Welcome back for part three! Today, as promised, I'll ramble on a bit about the political side of the causes for the Civil War in England, with a look at the events that led up to the battle lines being drawn between the King and his parliament.
Differing views of religious belief played a large part in the declaration of war, as discussed last time, but perhaps one of the most iconic images of this period is Charles I dissolving parliaments because they disagreed with him. This is certainly one of the enduring ideas that I've taken away from my school days of studying the period. Charles, we were told, wanted money, but parliament refused to grant it to him so he ruled without parliament for most of his reign. When he finally had to call a parliament, they turned on him. Did they?
Charles I - despot?
I have mentioned in previous entries that Charles I was a firm believer in the idea of the Divine Right of Kings, that a King receives his authority to rule from God alone, and therefore his will is comparable with that of the Almighty. This perhaps gives some idea as to the rest of his character. Charles was certainly a proud man, with a definite taste for the finer things in life. He was a big art collector, and commissioned lots of art from Rubens, Van Dyck, et al. All of this cost money, of course, more than the King's personal income.
To get money, the King needed to get a parliament to agree to grant him a portion of the revenue raised from taxes. While James I was used to much less confrontational sessions when he ruled Scotland, he resorted to some creative means of money-raising when on the English throne, for instance selling titles and monopolies. He merely circumvented parliament. Charles, on the other hand, was much too proud for that - he seems to have believed that parliament existed to merely sign off on his decrees. As such, when he was forced to negotiate for settlements with the MPs, in a fit of pique he dissolved parliament on no less than three separate occasions - the last, in 1629, was to be the last parliament called for eleven years.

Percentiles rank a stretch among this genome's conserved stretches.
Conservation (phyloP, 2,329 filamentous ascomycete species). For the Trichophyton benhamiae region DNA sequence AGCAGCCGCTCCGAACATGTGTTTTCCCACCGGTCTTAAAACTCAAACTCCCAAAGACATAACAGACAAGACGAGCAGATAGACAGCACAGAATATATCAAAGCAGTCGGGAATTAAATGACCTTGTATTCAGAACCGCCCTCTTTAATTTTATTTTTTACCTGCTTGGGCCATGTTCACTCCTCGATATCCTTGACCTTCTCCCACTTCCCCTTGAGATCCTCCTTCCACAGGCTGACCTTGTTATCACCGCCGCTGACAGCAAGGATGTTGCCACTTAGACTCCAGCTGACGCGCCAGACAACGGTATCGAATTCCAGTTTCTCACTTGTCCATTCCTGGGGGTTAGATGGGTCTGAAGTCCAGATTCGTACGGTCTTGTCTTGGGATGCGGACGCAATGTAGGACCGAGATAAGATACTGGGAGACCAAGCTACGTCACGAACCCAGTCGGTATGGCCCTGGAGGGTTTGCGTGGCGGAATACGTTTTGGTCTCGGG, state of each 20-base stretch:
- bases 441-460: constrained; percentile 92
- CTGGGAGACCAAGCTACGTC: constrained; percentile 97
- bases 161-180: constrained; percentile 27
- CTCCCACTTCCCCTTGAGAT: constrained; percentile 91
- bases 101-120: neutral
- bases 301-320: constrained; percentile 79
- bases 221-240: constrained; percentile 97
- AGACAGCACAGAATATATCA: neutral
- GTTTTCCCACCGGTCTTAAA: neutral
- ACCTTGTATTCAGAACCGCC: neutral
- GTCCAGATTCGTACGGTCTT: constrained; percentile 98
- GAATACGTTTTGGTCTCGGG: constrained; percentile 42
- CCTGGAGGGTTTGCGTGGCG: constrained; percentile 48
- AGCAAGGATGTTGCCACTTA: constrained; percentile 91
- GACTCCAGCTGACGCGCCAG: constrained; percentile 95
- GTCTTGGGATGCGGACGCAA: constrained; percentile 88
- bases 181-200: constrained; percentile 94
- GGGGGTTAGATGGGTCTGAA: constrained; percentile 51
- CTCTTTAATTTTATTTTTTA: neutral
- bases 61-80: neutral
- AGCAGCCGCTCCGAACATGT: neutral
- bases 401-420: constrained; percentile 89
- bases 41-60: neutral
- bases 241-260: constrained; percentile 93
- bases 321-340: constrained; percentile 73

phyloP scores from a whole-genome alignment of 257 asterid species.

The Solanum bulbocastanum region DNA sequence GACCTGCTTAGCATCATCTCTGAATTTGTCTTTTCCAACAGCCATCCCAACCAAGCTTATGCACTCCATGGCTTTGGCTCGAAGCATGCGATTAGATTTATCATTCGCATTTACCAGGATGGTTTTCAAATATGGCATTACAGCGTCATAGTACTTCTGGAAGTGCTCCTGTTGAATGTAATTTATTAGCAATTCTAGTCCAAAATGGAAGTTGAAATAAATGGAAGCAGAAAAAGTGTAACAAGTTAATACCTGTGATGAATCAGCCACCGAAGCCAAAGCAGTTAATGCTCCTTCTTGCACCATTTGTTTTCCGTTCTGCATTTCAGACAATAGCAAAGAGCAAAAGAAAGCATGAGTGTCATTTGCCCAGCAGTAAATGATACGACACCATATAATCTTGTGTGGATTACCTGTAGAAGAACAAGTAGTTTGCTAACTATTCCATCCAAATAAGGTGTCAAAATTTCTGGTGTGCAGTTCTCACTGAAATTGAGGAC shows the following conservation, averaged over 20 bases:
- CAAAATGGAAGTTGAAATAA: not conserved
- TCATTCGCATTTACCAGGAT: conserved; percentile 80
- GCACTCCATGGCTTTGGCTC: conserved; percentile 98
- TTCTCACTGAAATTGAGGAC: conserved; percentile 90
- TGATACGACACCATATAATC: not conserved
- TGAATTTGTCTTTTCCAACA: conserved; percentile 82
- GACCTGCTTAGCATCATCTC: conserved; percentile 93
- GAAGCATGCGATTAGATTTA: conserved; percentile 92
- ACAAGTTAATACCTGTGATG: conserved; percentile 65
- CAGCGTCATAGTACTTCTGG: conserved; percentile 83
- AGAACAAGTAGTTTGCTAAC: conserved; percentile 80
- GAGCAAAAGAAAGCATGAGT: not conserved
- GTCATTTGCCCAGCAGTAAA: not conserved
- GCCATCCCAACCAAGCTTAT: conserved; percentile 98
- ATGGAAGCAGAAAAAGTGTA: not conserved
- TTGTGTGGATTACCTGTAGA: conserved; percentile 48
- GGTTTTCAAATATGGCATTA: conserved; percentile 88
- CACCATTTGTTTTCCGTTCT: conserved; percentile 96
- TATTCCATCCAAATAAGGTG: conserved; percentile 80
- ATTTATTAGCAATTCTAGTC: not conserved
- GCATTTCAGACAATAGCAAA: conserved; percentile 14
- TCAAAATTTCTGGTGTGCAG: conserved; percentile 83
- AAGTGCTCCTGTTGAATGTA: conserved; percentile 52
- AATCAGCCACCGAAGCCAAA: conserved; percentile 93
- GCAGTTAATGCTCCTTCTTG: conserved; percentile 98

This does seem to make him appear a bit of a despot, don't you think? A man who believes parliament is beneath him, and who refused to negotiate with his subjects on the way in which he ran the kingdom.
Much like his father, Charles went about sourcing other channels of income. The most famous of these is probably the Ship Tax. Ship Tax was a tax payable by all the people who lived on the coast of Britain, to pay for the upkeep of the navy and harbour defenses in case of foreign invasion. Charles, the little scamp, decided that all those inland dwellers benefited from the harbour defenses and the navy being kept in shape, and so they should also pay the tax. I must admit, I do see the logic of this - a more general-purpose defense tax would be far more sensible than merely taxing those who live on the circumference of the country. This assumes, of course, that the money goes towards the defense of the country...
Other sources of revenue explored during this period were revivals of Forestry laws, where the king claimed ownership of all land that had once been forest (and so could charge for rents etc); knighthood fines, whereby the king reserved the right to re-knight any peer at his coronation, and those who did not attend were forced to pay a fine; forced loans, similar to ship money, where the king forced noblemen to pay a kind of defense tax in case of foreign invasion (real or otherwise); and the selling of wardships of wealthy orphaned children to noblemen.
Charles could not pass new laws, because he needed parliament for that. Instead, he merely revived laws still on the statute books, so in essence he was doing nothing illegal or wrong. However, when people appealed such things as the knighthood fines, judges did often find against the king, which in turn led to their dismissal - another mark of the tyrant?
This couldn't last, of course, and it was the outbreak of the Bishops' War in Scotland that signalled this for Charles. He simply didn't have the money necessary to raise an army to meet the Covenanters in 1640.
The Short Parliament